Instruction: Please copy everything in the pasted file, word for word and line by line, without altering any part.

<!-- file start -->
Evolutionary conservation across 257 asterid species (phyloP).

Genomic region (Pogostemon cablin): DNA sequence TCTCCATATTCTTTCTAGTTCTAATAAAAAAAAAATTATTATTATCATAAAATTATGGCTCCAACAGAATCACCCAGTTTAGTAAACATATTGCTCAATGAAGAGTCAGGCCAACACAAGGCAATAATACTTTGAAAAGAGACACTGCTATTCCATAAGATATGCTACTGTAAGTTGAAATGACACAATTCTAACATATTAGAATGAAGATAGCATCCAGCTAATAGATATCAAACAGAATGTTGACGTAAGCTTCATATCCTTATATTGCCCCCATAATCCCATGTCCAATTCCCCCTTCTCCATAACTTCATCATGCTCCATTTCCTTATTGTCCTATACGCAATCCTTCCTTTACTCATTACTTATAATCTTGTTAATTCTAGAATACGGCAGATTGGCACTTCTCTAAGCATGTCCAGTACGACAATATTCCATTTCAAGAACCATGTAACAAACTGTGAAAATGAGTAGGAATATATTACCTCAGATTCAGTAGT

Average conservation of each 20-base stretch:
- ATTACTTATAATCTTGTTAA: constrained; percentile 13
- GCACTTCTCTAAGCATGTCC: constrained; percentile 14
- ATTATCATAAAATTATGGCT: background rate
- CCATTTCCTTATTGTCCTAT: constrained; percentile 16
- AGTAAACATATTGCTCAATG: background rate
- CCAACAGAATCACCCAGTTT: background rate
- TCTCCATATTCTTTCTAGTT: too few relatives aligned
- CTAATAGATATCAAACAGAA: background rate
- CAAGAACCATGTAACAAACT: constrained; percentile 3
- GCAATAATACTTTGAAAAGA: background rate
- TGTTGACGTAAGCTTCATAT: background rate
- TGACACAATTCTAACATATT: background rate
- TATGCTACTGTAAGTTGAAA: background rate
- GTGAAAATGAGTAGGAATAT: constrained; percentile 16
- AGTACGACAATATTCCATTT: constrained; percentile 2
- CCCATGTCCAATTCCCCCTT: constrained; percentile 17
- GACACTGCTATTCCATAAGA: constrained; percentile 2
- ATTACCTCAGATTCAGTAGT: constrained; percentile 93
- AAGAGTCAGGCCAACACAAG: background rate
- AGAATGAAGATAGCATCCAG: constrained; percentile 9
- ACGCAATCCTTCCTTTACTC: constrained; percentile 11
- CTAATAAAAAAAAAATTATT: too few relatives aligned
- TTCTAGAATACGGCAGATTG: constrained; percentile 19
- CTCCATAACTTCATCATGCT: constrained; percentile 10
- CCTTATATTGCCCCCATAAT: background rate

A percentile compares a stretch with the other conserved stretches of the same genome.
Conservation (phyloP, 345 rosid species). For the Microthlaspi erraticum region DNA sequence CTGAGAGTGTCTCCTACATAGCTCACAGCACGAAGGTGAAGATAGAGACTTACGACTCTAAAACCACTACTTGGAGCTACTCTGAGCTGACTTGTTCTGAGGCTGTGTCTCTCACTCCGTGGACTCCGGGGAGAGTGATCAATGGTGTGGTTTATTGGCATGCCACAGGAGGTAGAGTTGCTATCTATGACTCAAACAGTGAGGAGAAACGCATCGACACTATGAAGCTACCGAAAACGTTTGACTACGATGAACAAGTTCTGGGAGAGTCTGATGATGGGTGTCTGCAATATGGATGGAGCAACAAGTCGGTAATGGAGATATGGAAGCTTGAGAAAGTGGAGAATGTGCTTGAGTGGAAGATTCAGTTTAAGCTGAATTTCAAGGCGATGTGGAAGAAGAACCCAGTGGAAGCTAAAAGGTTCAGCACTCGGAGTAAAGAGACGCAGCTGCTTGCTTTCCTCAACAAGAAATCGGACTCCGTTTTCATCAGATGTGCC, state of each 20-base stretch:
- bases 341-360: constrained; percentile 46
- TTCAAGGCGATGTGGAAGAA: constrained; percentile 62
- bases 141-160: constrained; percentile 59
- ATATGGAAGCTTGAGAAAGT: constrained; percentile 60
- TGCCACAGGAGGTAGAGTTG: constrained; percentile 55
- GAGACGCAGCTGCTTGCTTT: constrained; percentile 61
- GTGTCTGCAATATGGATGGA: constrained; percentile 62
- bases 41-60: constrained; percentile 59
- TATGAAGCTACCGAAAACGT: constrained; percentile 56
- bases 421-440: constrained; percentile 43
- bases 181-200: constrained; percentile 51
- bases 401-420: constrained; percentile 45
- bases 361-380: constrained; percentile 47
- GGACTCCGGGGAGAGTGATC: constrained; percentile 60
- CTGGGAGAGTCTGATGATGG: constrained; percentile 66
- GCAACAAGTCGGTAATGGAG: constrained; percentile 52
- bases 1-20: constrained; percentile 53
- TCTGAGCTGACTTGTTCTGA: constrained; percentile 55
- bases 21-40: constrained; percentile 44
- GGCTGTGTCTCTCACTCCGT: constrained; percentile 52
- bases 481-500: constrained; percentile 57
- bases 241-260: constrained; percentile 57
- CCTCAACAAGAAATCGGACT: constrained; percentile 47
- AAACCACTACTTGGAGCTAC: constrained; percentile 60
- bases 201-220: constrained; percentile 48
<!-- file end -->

Evolutionary conservation across 257 asterid species (phyloP).

Genomic region (Pogostemon cablin): DNA sequence TCTCCATATTCTTTCTAGTTCTAATAAAAAAAAAATTATTATTATCATAAAATTATGGCTCCAACAGAATCACCCAGTTTAGTAAACATATTGCTCAATGAAGAGTCAGGCCAACACAAGGCAATAATACTTTGAAAAGAGACACTGCTATTCCATAAGATATGCTACTGTAAGTTGAAATGACACAATTCTAACATATTAGAATGAAGATAGCATCCAGCTAATAGATATCAAACAGAATGTTGACGTAAGCTTCATATCCTTATATTGCCCCCATAATCCCATGTCCAATTCCCCCTTCTCCATAACTTCATCATGCTCCATTTCCTTATTGTCCTATACGCAATCCTTCCTTTACTCATTACTTATAATCTTGTTAATTCTAGAATACGGCAGATTGGCACTTCTCTAAGCATGTCCAGTACGACAATATTCCATTTCAAGAACCATGTAACAAACTGTGAAAATGAGTAGGAATATATTACCTCAGATTCAGTAGT

Average conservation of each 20-base stretch:
- ATTACTTATAATCTTGTTAA: constrained; percentile 13
- GCACTTCTCTAAGCATGTCC: constrained; percentile 14
- ATTATCATAAAATTATGGCT: background rate
- CCATTTCCTTATTGTCCTAT: constrained; percentile 16
- AGTAAACATATTGCTCAATG: background rate
- CCAACAGAATCACCCAGTTT: background rate
- TCTCCATATTCTTTCTAGTT: too few relatives aligned
- CTAATAGATATCAAACAGAA: background rate
- CAAGAACCATGTAACAAACT: constrained; percentile 3
- GCAATAATACTTTGAAAAGA: background rate
- TGTTGACGTAAGCTTCATAT: background rate
- TGACACAATTCTAACATATT: background rate
- TATGCTACTGTAAGTTGAAA: background rate
- GTGAAAATGAGTAGGAATAT: constrained; percentile 16
- AGTACGACAATATTCCATTT: constrained; percentile 2
- CCCATGTCCAATTCCCCCTT: constrained; percentile 17
- GACACTGCTATTCCATAAGA: constrained; percentile 2
- ATTACCTCAGATTCAGTAGT: constrained; percentile 93
- AAGAGTCAGGCCAACACAAG: background rate
- AGAATGAAGATAGCATCCAG: constrained; percentile 9
- ACGCAATCCTTCCTTTACTC: constrained; percentile 11
- CTAATAAAAAAAAAATTATT: too few relatives aligned
- TTCTAGAATACGGCAGATTG: constrained; percentile 19
- CTCCATAACTTCATCATGCT: constrained; percentile 10
- CCTTATATTGCCCCCATAAT: background rate

A percentile compares a stretch with the other conserved stretches of the same genome.
Conservation (phyloP, 345 rosid species). For the Microthlaspi erraticum region DNA sequence CTGAGAGTGTCTCCTACATAGCTCACAGCACGAAGGTGAAGATAGAGACTTACGACTCTAAAACCACTACTTGGAGCTACTCTGAGCTGACTTGTTCTGAGGCTGTGTCTCTCACTCCGTGGACTCCGGGGAGAGTGATCAATGGTGTGGTTTATTGGCATGCCACAGGAGGTAGAGTTGCTATCTATGACTCAAACAGTGAGGAGAAACGCATCGACACTATGAAGCTACCGAAAACGTTTGACTACGATGAACAAGTTCTGGGAGAGTCTGATGATGGGTGTCTGCAATATGGATGGAGCAACAAGTCGGTAATGGAGATATGGAAGCTTGAGAAAGTGGAGAATGTGCTTGAGTGGAAGATTCAGTTTAAGCTGAATTTCAAGGCGATGTGGAAGAAGAACCCAGTGGAAGCTAAAAGGTTCAGCACTCGGAGTAAAGAGACGCAGCTGCTTGCTTTCCTCAACAAGAAATCGGACTCCGTTTTCATCAGATGTGCC, state of each 20-base stretch:
- bases 341-360: constrained; percentile 46
- TTCAAGGCGATGTGGAAGAA: constrained; percentile 62
- bases 141-160: constrained; percentile 59
- ATATGGAAGCTTGAGAAAGT: constrained; percentile 60
- TGCCACAGGAGGTAGAGTTG: constrained; percentile 55
- GAGACGCAGCTGCTTGCTTT: constrained; percentile 61
- GTGTCTGCAATATGGATGGA: constrained; percentile 62
- bases 41-60: constrained; percentile 59
- TATGAAGCTACCGAAAACGT: constrained; percentile 56
- bases 421-440: constrained; percentile 43
- bases 181-200: constrained; percentile 51
- bases 401-420: constrained; percentile 45
- bases 361-380: constrained; percentile 47
- GGACTCCGGGGAGAGTGATC: constrained; percentile 60
- CTGGGAGAGTCTGATGATGG: constrained; percentile 66
- GCAACAAGTCGGTAATGGAG: constrained; percentile 52
- bases 1-20: constrained; percentile 53
- TCTGAGCTGACTTGTTCTGA: constrained; percentile 55
- bases 21-40: constrained; percentile 44
- GGCTGTGTCTCTCACTCCGT: constrained; percentile 52
- bases 481-500: constrained; percentile 57
- bases 241-260: constrained; percentile 57
- CCTCAACAAGAAATCGGACT: constrained; percentile 47
- AAACCACTACTTGGAGCTAC: constrained; percentile 60
- bases 201-220: constrained; percentile 48